YEARS FROM now, 10,000 people will claim they were there.
As for the star of the show . . . good luck getting him to admit he was even on the premises.
Some athletes can talk about themselves for hours, days, weeks, forever. In response to each question tossed his way last night, Rakeem Christmas barely broke the 5-second mark.
Hey, the kid has been through a lot in just under 3 years.
Not bad things. Merely head-spinning developments.
As a seventh-grader, Christmas was living on the Caribbean Island of St. Croix and mostly staying in the house, he said, "because it was just too hot."
Now, if you search for his name on the good, ol' Internet, you'll find him mentioned on lists of the nation's very best sophomore basketball prospects.
"Yes, it's exciting. Kinda," he said, smiling.
In his first Catholic League start for the defending champion, North Catholic, and with the holiday 6 days away, the 6-9, 225-pound Christmas gave the spectators in the Falcons' impressively refurbished Pit an impressive present.
Not only did he record a triple-double, he achieved that accomplishment with 50 seconds remaining in the third quarter.
Scott Slade, a sophomore forward for Monsignor Bonner, attempted a right-baseline jumper. Christmas sent it back to Thanksgiving. It was his 10th block and by that juncture, he also owned 10 rebounds and 14 points.
As the Falcons stormed to victory, 67-52, in the Red Division opener, Christmas finished with 16 points, 13 boards and the 10 rejections. He shot 8-for-10 from the floor.
Three of his baskets came on no-way-anybody-coulda-stopped-'em dunks. But he also drained a couple of 10-foot baseline jumpers and hit a semiturnaround from inside the lane, within sniffing distance of the foul line.
Philly is able to call Christmas its own mostly because of dumb luck.
Rakeem said his aunt, Amira Joseph, also a St. Croix native and now only in her mid-20s, attended Drexel and decided to live here upon graduation. That was all Rakeem needed to hear. He'd made occasional visits anyway and, zip! . . . he moved in with Amira in deep Southwest Philly, not far from the airport.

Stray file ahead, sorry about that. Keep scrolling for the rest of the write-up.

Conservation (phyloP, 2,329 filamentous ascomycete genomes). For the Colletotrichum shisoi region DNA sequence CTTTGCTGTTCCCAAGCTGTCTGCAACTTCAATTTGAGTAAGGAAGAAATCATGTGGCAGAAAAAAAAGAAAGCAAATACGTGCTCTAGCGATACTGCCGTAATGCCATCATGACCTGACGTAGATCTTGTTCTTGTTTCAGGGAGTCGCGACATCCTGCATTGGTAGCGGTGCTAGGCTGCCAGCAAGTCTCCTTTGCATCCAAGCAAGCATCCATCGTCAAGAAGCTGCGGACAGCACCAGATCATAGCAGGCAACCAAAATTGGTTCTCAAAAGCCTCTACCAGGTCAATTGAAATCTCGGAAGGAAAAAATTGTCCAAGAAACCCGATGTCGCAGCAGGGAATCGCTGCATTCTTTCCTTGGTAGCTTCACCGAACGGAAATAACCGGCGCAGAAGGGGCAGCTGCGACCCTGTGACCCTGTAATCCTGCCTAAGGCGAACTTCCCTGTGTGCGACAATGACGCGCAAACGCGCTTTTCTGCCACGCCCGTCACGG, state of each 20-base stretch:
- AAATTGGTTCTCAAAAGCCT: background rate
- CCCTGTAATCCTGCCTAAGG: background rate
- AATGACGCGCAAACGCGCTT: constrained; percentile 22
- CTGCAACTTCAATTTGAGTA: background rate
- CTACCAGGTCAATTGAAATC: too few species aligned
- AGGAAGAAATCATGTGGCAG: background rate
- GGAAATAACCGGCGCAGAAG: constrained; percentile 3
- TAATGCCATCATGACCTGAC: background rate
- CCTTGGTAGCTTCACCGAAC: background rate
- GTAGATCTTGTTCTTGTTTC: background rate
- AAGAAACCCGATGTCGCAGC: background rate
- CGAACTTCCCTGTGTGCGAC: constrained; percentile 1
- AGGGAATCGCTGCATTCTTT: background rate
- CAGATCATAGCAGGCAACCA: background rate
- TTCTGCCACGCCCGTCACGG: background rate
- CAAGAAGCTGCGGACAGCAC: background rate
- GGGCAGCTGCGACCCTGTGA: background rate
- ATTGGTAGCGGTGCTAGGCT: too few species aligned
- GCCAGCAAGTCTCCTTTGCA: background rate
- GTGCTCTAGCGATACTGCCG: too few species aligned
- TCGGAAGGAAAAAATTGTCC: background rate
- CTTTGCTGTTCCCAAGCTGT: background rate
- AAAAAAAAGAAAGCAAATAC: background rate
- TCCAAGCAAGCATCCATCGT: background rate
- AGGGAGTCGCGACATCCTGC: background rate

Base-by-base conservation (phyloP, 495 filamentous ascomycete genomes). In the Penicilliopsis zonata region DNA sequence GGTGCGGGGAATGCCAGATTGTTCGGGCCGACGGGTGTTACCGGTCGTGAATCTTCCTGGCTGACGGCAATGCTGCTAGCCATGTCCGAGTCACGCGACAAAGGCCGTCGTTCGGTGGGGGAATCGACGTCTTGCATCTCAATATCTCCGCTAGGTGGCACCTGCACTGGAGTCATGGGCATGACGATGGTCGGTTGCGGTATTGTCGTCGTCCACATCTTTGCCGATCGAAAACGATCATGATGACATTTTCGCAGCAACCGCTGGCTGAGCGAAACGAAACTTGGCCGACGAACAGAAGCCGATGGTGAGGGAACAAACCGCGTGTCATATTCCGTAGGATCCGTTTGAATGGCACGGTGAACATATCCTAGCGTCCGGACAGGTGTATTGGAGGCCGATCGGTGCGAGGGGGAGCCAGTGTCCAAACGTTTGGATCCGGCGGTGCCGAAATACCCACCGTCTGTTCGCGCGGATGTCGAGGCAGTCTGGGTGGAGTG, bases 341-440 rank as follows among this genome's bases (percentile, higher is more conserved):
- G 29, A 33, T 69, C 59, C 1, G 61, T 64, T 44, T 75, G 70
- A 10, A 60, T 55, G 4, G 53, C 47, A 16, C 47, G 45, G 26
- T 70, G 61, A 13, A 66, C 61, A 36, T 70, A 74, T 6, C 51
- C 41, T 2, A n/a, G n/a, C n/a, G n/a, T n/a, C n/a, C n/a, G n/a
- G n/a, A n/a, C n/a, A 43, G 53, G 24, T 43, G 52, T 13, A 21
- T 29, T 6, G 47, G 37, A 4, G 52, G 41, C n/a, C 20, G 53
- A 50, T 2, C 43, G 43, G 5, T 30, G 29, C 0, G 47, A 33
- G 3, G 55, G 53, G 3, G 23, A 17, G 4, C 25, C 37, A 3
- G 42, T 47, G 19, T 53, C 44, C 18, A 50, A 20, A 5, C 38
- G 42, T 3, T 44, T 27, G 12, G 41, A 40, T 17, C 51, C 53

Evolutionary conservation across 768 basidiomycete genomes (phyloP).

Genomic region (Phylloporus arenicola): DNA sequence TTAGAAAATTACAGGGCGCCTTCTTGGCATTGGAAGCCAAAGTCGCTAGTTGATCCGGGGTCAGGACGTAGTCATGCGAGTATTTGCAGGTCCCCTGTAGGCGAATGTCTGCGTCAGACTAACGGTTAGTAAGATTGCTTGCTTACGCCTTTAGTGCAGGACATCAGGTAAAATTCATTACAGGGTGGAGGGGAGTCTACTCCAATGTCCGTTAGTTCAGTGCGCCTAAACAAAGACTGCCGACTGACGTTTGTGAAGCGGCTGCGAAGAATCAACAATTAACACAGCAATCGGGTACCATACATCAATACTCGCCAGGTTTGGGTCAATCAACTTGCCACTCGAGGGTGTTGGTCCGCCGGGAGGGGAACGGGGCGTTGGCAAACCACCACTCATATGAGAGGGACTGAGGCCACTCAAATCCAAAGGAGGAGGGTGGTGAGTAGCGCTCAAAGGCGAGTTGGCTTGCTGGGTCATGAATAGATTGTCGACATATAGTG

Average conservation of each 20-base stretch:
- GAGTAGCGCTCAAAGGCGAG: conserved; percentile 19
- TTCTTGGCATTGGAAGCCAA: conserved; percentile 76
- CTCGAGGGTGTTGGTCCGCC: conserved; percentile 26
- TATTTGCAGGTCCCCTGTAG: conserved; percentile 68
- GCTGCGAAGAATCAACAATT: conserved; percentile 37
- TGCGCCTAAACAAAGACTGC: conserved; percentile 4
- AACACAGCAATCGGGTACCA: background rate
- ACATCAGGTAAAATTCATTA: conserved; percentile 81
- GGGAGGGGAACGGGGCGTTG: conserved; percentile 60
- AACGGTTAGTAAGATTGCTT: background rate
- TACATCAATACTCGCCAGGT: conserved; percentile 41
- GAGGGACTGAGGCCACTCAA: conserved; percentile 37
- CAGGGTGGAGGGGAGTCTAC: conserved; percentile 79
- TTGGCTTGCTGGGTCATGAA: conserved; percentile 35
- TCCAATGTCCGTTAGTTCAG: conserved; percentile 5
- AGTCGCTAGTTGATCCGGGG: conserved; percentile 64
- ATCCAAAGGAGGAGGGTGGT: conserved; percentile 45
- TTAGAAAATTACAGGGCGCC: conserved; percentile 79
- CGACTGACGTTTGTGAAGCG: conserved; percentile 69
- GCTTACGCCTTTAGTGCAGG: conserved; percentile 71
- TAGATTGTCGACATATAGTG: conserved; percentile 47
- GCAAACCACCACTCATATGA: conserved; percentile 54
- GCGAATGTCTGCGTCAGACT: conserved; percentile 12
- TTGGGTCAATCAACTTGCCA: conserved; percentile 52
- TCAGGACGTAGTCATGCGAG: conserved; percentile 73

He spent the eighth grade at Pepper Middle School, literally within footsteps of new hoops power Communications Tech, but opted for North for the education and because he'd gotten to know some of the Falcons on the basketball trail.
In North's recent game against Imhotep Charter, Christmas had a bah-humbug experience: He received just five offensive touches.
Coach Mike McCarron ordered his Falcons to be more aware of Christmas' presence in future outings and to make sure to involve him. The message was taken to heart.
"When I get the ball, I try to do good things," he said.
Like, light up video cameras.
As a freshman varsity member, Christmas played sparingly to not at all. Of course, there was some frustration. Like any hot prospect, he wanted to get started and see what he had. But he also understood.
"I tried to learn from the seniors," he said. "Since last season, I've been working to get better at my jump shot. And lots of other things."
Despite all the blocks, he was hit with just three personals. So, what's the secret to successful shot-punchin'?
"I just jump and look for the ball," he said.
Can't you hear that now in gyms across America? "OK," all the coaches are saying, "to be a great shot-blocker, just jump and look for the ball."
Christmas posted almost all of his production in a 13-9 first quarter and an 18-6 third quarter.
McCarron received good moments from everyone in his eight-man rotation. Jack O'Neill totaled 17 points, seven rebounds and three assists. Woody Redding dished six assists. Bob Makor and Mike Terry halved six assists. Josh Stevens mixed nine rebounds and three assists. Jaleel Mack had eight points, three boards, two dishes and two thefts. John Dever barely had a chance to step onto the court before he registered two rejections.
Very late, quarterback Dennis Logue excited his football buddies by collecting two points.
Slade (13) and Keefer Francis (12) led Bonner in points. Henry Smith had eight points and four steals.
Christmas was receiving mail from major Division I colleges as early as last school year.
That had to be exciting! Which school contacted him first?
"Um, not sure. Can't remember," he said. "My aunt handles all the college stuff."
Then he paused and smiled.
"It did surprise me, though," he said. "Getting attention like that so early."